As Aspinwall was telling me about this history, I was more than a little amazed at this level of patronage. And I confess to wondering whether there were ever any attempts to influence or censor the collection. But apparently, this is not the case, and the Foundation has been scrupulous over the years in giving the curatorial team and the museum complete autonomy over acquisitions. Then, in 2015, they were informed of the $10 million gift, for the purposes of expanding the collection over the next two years. At this point, in the view of the curators, the collection was lacking European modernism, conceptualism from the 1960s & 1970s, and key Contemporary (read costly) pieces. They were able to diversify and strengthen their international holdings – for example, they were had a Becher grid, now they have two. The end of the purchase initiative was celebrated by a target exhibition to coincide with the 75th anniversary of the Hall Family Foundation itself.
In all, 835 pieces were purchased, 99 of which were included in The Big Picture. In curating the show, all three photography curators, Keith Davis, April Watson, and Jane Aspinwall, voted on what to include. They ended up agreeing unanimously on over 65% of the items, and everything in the show was agreed upon by two of the three curators, but they continued to acquire works right up until the installation. According to Aspinwall, “because of the nature of the acquisition process, we weren’t able to include some pretty terrific works in the exhibition…the difficulty was more in what was left out.” One prized purchase was a self-portrait by the French painter/photographer Camille Dolard – in all, he made 3 self-portraits: one (in the exhibition) titled Self-Portrait as Hookah Smoker. After purchasing that piece, they found and acquired another, but not soon enough to include in the exhibition.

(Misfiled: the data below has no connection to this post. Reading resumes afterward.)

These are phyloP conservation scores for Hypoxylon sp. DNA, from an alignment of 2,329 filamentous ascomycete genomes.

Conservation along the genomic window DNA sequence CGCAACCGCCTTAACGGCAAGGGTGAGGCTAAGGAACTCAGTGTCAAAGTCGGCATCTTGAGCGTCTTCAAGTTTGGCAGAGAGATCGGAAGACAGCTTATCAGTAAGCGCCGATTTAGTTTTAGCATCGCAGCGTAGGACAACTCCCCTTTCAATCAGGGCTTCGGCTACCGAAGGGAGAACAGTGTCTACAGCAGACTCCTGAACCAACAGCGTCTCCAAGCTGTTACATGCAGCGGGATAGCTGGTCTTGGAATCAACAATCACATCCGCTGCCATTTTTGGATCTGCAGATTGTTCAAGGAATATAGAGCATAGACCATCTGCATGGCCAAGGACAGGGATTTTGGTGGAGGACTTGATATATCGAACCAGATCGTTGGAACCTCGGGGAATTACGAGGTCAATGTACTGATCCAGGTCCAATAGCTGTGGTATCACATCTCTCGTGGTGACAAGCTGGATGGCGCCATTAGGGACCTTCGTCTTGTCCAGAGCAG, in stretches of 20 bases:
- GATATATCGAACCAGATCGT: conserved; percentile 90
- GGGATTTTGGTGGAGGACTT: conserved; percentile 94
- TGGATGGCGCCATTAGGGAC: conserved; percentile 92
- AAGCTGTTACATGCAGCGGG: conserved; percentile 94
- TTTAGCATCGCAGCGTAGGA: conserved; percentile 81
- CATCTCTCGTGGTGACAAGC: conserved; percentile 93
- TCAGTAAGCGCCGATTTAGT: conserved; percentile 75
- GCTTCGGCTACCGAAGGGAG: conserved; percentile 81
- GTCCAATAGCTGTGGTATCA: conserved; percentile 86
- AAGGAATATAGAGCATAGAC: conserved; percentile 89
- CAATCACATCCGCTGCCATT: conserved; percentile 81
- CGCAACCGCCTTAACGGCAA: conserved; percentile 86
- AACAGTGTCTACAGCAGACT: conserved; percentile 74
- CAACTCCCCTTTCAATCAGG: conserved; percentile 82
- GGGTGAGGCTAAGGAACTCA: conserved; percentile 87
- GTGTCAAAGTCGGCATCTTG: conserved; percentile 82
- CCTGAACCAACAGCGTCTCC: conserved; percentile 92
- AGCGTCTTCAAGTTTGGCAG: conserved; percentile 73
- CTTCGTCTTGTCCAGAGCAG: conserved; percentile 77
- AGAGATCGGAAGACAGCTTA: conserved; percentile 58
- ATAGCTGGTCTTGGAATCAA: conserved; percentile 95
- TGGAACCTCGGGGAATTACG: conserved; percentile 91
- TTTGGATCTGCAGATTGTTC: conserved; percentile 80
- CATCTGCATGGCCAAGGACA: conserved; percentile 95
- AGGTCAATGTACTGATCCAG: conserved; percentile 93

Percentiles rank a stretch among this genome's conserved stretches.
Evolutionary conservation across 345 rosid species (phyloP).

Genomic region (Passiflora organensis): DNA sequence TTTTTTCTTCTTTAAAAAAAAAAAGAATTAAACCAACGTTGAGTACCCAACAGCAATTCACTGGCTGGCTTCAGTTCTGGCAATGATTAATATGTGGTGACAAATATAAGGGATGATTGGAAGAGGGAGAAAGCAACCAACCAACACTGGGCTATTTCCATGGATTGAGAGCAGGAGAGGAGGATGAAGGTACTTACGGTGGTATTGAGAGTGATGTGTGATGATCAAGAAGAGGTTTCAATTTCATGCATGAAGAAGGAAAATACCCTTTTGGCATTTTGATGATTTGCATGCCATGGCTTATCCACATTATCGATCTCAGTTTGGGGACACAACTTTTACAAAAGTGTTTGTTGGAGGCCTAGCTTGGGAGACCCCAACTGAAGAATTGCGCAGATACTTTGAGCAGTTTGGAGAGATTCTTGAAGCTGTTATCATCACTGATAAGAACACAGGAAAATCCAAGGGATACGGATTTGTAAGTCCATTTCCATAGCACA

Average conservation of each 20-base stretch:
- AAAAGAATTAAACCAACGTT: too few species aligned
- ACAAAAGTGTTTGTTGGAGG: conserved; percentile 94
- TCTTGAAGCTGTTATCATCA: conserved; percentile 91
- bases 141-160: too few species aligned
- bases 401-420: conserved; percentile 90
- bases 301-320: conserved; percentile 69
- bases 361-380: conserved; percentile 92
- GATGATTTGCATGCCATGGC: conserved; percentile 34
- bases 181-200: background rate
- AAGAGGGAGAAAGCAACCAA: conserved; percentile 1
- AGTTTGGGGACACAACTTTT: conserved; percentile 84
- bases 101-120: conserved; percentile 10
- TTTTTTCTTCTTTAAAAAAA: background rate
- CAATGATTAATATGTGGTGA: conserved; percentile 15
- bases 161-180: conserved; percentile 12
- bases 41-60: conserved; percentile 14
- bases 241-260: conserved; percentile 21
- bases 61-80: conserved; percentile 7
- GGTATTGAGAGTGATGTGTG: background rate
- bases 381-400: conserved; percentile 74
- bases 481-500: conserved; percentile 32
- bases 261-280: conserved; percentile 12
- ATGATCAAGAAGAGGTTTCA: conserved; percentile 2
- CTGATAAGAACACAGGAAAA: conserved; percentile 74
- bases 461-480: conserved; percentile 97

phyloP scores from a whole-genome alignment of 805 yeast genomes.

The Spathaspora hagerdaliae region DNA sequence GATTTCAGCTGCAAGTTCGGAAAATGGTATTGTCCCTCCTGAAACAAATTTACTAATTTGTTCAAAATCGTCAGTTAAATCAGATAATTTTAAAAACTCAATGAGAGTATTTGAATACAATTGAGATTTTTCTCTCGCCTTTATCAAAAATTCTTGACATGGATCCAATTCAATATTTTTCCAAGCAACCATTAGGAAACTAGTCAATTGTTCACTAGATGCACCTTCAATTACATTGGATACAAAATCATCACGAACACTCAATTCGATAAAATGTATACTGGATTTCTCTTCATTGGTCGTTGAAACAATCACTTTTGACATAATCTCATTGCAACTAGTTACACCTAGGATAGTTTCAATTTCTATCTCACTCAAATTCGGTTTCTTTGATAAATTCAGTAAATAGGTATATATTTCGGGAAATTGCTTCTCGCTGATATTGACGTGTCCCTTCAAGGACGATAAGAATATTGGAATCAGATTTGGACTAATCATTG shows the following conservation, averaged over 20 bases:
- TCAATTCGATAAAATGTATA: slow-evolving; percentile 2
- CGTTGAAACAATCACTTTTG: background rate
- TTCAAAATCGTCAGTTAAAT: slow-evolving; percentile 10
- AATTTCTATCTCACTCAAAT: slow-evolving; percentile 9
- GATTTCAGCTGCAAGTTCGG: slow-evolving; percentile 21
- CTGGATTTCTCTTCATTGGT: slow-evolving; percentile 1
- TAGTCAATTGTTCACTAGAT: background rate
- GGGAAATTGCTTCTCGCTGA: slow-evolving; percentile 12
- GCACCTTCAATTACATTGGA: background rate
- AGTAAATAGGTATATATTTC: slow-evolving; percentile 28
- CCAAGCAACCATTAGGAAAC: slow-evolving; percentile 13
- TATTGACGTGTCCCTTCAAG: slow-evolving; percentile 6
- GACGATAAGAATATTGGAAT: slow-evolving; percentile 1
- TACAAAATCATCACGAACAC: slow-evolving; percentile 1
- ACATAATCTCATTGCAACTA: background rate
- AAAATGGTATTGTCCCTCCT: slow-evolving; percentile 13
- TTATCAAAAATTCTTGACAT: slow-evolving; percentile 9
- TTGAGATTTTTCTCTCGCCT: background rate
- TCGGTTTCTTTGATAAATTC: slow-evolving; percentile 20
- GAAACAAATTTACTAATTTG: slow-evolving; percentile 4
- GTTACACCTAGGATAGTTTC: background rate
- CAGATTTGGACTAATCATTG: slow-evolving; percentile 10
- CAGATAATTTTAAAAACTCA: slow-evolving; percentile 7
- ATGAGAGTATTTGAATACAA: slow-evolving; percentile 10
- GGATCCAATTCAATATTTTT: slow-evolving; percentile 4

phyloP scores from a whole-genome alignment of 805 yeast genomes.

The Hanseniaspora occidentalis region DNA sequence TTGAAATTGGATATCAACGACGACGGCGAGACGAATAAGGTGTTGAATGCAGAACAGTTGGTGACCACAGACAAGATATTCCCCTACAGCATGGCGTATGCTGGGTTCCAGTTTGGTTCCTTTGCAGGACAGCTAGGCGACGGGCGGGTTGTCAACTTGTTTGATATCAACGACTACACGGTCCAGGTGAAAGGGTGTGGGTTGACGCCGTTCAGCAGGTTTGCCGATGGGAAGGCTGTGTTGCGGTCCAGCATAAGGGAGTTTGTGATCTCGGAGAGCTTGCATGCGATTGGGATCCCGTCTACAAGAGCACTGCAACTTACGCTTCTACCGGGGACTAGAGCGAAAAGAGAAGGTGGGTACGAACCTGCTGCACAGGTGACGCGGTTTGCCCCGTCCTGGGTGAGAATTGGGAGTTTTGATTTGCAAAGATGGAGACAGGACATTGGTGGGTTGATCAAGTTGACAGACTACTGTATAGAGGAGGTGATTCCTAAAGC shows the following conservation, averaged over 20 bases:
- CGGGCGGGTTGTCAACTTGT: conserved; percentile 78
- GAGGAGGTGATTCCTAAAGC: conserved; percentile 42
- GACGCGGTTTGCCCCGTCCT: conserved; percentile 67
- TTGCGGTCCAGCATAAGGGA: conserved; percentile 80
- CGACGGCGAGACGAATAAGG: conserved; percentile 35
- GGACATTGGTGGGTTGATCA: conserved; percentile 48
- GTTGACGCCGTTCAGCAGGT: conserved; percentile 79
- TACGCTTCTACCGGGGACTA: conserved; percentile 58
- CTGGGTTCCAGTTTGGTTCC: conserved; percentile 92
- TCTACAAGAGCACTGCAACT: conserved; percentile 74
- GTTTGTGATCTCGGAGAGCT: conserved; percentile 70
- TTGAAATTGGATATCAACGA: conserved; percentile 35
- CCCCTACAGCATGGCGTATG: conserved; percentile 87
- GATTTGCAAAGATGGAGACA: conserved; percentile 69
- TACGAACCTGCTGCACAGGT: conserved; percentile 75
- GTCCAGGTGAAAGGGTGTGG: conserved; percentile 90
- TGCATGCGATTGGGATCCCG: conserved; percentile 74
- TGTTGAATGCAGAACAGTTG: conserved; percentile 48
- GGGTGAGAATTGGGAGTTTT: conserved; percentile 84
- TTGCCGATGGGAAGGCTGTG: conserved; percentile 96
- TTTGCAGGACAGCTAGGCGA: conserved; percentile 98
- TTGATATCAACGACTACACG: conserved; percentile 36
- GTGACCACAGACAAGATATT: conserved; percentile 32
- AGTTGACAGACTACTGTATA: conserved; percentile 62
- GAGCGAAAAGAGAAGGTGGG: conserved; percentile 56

The Big Picture ended up being well visited with national recognition, but Aspinwall noted that this is the first of a long series of ambitious exhibitions to come. Programming is already confirmed up until mid-2020. Upcoming shows include: Structured Vision: The Photographs of Ralston Crawford, Anthony Hernandez: LA Landscapes, and an exhibition of the Alfred Eisenstaedt portfolio. In describing this project, she explained, “Alfred Eisenstaedt was a Jewish freelance photojournalist. Oppression in Hitler’s Nazi Germany caused his immigration to the United States in 1935. Eisenstaedt chose 90 photographs, which he packed in a suitcase, to bring with him. Although the portfolio includes some iconic images, the real value is that they are his personal selection, representing his formative work in Europe. I don’t know what criteria he used to select his images—there is a mix of political, celebrity, fashion, and international subject matter. I am fascinated by the story and that the photographs serve as a time capsule of such a formative moment in German history.”